John Family was handing each new arrival a match and giving them a fanner.
Wisconsin and Montana struck out and managed to climb a rattler as it slowed for a tight turn before crossing the river out of town. They each spit out the door, as was their custom, before settling in behind a load of sawed lumber. They weren’t in much mood for barber, neither having had more than a corner of a square since yesterday.
Montana dropped off at the next town, saying he’d try battering the star routes. Wisconsin wished him well, and stayed on, heading north.
Prompt courtesy of the Friday Fictioneers. See more stories here.
What I wanted to say, and what I said were two different things, and after I heard the words come out of my mouth, I wished I could capture them, with a net, or my hands as they traveled across the space between us, but that was impossible, and my words went into your ears and made your mouth turn down at the corners and your eyes became wet, and I wanted to say I was sorry, to explain how those were not my words, that something had twisted them, gave them thorns, but I knew it was too late.
The middle-age fairy visited last night, and left a pair of forest green corduroy pants under my pillow.
“You aren’t really going to wear those, are you?” my wife asked, her head popping up over my shoulder as I stared at my reflection in the mirror.
“I think I have to. Enchanted creatures can be real malicious if you don’t accept their gifts. Besides, they aren’t that bad,” I said, twisting my hips to the left, sucking in my stomach. “Just need to get them hemmed a little.”
She left, stomping down the hall, muttering something about idiots and make-believe.
poetry is easy
all you need
throw a few words together
make them sad
no one understands
then do something wild
for no reason
make an interesting shape.
of looks like a heart
So that makes
about heartache. Poetry is easy.
see? see? what i mean?
The way the snow crunched reminded Dzinski of going out ice fishing with his father and uncles. He stopped, ducking into a doorway, lit his cigarette and pulled at the memory.
How the wind drifted the snow into waves, how you could see air bubble trapped in the ice, the shock of sticking his hand into the water, how his eyes watered and throat burned when he drank from the bottle one of them pulled from inside their coat, how the men laughed when he tried to keep a straight face.
Only few months later… Dzinski exhaled, and dropped it.
A woman in a wedding gown sat down beside him, pulling at the skirt and tucking it under her, just as the train pulled away from the station. Turtle did his best not to stare, to not steal glances, to keep his eyes focused on the paperback in his hands. He prided himself on minding his business, and this was no time to act any differently.
Turtle woke to the runaway bride asleep on his shoulder. Gently, he shifted out of his seat, making sure she didn’t fall over. She stared at him, confused and unsure.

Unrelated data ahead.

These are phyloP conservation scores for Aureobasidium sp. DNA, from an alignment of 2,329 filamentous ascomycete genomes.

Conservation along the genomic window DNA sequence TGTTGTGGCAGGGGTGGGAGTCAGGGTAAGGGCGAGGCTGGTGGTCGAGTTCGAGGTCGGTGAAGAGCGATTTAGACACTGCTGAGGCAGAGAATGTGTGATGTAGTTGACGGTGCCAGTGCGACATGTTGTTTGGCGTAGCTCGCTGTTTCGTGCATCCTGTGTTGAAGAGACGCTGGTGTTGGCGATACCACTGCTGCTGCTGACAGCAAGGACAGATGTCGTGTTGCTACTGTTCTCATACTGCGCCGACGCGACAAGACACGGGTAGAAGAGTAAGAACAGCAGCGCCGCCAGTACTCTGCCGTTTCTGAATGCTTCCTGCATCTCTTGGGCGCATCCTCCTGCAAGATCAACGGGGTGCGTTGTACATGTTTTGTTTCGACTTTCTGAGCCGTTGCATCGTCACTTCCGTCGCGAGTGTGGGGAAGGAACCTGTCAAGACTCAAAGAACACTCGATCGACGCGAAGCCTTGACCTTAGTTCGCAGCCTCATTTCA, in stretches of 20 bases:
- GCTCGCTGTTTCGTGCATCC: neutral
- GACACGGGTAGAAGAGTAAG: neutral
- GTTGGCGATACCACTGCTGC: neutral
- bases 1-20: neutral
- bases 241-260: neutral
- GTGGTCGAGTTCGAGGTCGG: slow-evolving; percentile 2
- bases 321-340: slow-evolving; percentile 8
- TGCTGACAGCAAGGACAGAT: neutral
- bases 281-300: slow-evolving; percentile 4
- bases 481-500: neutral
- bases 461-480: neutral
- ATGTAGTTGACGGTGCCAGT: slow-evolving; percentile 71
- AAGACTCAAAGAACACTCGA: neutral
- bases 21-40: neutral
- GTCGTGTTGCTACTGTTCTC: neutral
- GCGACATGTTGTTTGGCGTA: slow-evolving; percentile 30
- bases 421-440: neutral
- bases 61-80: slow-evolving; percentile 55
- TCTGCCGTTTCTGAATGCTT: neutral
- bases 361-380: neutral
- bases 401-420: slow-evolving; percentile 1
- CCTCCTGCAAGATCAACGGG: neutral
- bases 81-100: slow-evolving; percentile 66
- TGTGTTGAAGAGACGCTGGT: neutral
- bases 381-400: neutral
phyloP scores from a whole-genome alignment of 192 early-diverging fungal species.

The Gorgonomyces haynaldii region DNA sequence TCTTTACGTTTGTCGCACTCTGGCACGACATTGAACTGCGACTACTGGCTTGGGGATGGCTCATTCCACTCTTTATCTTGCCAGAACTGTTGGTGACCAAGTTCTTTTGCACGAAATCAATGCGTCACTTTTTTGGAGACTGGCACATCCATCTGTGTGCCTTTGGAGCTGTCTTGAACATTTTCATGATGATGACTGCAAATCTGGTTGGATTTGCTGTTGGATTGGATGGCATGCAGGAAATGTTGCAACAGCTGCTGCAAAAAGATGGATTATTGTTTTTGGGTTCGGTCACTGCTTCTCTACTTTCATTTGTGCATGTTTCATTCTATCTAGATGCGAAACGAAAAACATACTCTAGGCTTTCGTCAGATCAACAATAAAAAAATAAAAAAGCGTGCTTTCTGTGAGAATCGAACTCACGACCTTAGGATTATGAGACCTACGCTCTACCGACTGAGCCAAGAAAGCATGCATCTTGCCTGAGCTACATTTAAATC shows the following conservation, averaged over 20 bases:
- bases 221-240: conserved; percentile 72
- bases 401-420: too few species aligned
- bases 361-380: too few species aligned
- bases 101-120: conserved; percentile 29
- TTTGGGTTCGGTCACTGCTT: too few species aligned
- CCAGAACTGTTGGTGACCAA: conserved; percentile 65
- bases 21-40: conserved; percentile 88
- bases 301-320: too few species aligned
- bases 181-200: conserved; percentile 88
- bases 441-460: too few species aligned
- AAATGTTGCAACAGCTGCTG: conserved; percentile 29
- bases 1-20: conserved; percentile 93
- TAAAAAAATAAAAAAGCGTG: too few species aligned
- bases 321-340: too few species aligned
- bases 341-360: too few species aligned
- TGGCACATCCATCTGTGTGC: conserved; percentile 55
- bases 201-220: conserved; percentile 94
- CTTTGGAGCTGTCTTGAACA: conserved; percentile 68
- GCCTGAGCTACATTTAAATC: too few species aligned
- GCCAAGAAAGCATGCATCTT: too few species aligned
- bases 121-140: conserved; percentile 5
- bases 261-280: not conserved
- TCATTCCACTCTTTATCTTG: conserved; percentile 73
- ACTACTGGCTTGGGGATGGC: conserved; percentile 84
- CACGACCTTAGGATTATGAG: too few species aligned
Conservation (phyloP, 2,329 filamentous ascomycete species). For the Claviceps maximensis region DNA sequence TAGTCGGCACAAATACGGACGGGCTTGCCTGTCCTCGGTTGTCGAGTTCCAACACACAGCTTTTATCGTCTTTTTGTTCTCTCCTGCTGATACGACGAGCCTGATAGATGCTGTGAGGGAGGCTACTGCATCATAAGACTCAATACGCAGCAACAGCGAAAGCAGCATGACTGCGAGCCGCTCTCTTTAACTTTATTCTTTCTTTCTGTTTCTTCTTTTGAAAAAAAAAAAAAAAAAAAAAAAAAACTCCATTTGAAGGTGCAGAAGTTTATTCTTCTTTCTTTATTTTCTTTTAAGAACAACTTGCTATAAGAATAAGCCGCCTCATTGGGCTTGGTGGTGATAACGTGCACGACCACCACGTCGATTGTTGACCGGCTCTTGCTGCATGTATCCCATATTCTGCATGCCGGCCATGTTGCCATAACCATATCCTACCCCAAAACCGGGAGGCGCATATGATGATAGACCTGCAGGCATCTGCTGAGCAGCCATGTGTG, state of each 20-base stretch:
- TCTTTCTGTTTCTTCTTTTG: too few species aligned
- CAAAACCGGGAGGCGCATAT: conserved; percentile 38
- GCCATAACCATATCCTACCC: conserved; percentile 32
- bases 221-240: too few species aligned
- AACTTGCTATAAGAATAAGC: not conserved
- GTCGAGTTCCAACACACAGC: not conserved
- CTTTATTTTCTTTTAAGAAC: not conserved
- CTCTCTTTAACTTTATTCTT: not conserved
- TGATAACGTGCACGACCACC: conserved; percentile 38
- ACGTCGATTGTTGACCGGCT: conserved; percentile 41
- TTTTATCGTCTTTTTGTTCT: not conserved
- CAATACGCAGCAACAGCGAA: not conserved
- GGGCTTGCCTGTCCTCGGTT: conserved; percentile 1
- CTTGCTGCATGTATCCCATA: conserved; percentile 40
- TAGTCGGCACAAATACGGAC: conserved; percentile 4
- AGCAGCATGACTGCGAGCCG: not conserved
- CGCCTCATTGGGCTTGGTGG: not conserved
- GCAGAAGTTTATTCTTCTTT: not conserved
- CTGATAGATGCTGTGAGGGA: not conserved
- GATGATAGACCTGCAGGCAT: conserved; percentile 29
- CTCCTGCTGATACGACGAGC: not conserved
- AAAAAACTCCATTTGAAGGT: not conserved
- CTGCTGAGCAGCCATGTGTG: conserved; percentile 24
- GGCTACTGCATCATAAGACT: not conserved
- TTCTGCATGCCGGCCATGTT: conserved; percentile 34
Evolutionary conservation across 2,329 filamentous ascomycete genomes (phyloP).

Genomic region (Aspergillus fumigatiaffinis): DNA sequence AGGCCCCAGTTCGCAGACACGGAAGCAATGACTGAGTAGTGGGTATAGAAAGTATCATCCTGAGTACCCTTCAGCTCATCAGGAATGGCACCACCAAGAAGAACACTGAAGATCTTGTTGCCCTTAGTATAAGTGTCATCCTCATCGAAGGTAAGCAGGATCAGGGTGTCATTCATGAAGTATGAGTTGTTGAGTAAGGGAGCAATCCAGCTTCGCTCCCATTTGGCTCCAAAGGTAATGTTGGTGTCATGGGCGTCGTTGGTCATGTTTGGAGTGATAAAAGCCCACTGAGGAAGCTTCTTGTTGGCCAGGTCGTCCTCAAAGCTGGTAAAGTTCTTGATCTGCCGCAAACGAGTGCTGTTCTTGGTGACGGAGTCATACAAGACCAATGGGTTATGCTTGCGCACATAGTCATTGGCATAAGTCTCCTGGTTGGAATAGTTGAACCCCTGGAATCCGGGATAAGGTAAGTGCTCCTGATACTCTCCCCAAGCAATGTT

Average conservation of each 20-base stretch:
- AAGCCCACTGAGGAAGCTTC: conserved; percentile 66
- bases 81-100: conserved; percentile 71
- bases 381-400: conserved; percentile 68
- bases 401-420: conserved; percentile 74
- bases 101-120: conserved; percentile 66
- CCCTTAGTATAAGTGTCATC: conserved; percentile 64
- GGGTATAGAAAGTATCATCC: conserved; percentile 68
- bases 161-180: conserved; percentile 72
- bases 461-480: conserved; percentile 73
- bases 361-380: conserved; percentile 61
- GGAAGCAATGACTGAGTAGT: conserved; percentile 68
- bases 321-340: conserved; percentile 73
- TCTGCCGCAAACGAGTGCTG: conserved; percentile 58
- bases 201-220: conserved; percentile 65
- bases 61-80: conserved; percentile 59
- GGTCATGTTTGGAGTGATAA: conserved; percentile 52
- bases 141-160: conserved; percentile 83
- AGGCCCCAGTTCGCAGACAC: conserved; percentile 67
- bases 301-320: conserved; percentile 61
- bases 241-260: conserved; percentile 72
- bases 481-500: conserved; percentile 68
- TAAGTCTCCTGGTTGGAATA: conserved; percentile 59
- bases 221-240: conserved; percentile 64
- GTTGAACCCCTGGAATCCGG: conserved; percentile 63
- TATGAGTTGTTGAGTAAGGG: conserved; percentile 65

He patted her hand.
Dodging charging pedestrians as though they were snorting bulls, head lowered, horns gleaming like in triple polished steel, thick ridge rising. A natural, slipping on the cow path shoveled sidewalks, salt and stone to one side only, as more people trudge to offices in streets, shadowed by early morning sun, stretching and kicking off the covers, reluctantly.
Banderillas call for attention, toss spears, miss.
A pass, a flourish, a call from the crowd, and the cape flaps wildly in the wind. A second pass, tip of the horn grazing thighs, doors to office open, like a sword pierces a heart.
She stops knitting, her gnarled hands immobile, the needles resting against her thumbs, and the ball of coarse wool in her lap. Outside, the sun dips behind the row of pines they planted years ago, to stop the wind coming in fast across the fields, even now, the windows rattle from November to March. I shiver, and say I’ll make some tea, but she says not to bother, she never cared for it. The only reason there’s any in the house, was for her sister, who passed away three years ago, but she keeps buying it because sometimes she forgets.
“Oh, you are there.”
“Yeah. I was out back, just heard the phone.”
“I don’t really have anything to say.”
“I just wanted to make sure you got the email I sent.”
“It’s about Grandma’s birthday.”
“When did you send it?”
“Maybe ten minutes ago.”
“So, this email is important?”
“Not really. We just wanted to know if you were bringing anyone.”
“To the party?”
“No, I’m not.”
“Oh, well. I thought it’d be nice treat for Grandma to see you had a girlfriend. She isn’t going to live forever you know.”
She threw her cigarette, barely smoked, crushed it under her heavy winter boot, and said all she wanted was someone who would like her for who she pretended to be, and who could make a perfect grilled cheese, where the cheese is all stringy as you pull it apart.
The bus driver stared at her and asked if she was getting on or not.
Shaking her head, she climbed the stairs, swiped her pass, waited for the beep, and made her way to the back as the bus lurched away from the curb and started up the steep, snow-covered hill.